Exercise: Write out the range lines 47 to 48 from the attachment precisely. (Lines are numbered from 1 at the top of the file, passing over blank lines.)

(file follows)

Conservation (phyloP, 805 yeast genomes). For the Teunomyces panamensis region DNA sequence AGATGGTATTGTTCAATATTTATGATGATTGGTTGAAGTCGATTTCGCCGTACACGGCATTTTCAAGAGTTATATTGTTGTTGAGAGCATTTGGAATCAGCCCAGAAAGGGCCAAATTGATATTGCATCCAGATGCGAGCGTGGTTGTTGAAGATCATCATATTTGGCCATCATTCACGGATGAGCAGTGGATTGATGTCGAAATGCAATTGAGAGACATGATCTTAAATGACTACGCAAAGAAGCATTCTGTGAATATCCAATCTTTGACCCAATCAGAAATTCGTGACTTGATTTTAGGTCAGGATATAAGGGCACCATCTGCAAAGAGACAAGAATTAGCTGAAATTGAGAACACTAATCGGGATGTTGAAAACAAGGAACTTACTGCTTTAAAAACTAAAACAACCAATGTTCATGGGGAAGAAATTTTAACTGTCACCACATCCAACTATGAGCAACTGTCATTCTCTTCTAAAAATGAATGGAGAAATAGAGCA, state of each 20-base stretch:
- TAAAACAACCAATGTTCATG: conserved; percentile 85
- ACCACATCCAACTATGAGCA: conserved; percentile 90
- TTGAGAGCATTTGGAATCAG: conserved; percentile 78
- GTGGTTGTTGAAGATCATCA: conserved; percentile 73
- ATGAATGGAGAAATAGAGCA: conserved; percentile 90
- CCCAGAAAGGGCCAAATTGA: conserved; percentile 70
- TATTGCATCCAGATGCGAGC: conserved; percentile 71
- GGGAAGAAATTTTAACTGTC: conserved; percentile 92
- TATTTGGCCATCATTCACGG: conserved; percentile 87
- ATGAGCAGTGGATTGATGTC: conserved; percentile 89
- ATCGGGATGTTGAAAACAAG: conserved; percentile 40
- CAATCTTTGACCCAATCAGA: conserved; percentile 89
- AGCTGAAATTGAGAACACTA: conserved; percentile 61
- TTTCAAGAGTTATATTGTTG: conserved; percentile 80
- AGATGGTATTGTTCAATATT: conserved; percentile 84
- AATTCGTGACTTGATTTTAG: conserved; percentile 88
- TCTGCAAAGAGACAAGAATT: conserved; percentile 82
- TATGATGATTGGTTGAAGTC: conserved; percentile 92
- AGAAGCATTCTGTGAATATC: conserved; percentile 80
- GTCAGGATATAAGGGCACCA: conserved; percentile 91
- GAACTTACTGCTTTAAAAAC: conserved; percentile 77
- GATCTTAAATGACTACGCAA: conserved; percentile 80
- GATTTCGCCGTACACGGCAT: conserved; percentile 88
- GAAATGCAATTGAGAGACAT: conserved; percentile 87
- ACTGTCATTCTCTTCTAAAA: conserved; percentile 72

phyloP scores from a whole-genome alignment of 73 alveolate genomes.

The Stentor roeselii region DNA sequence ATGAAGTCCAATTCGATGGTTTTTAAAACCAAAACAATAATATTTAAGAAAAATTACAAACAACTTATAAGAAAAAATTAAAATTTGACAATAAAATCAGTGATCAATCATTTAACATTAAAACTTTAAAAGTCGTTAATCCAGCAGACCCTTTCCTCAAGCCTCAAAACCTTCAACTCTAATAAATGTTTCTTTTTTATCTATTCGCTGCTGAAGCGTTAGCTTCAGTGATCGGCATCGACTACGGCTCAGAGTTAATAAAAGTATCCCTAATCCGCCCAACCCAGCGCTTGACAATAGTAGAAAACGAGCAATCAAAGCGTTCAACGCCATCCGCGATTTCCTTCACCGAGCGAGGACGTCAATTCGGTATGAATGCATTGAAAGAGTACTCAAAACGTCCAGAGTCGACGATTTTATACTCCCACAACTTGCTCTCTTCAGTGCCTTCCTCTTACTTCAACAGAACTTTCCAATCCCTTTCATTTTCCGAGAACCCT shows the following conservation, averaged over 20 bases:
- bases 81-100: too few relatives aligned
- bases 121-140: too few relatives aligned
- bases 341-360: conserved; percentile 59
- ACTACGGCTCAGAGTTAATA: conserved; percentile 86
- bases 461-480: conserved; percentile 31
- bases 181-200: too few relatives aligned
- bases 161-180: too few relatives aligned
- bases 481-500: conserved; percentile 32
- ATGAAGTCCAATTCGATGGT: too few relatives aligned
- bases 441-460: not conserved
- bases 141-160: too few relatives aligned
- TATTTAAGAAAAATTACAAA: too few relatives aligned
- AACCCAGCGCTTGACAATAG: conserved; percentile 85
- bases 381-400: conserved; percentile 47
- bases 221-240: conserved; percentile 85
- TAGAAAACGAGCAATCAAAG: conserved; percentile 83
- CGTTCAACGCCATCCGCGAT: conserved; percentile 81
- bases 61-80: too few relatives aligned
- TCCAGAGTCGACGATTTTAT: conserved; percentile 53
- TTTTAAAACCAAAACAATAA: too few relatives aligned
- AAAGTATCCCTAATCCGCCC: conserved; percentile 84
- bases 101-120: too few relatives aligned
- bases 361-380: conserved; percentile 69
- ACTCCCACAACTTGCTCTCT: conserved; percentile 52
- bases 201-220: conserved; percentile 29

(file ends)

- TCCAGAGTCGACGATTTTAT: conserved; percentile 53
- TTTTAAAACCAAAACAATAA: too few relatives aligned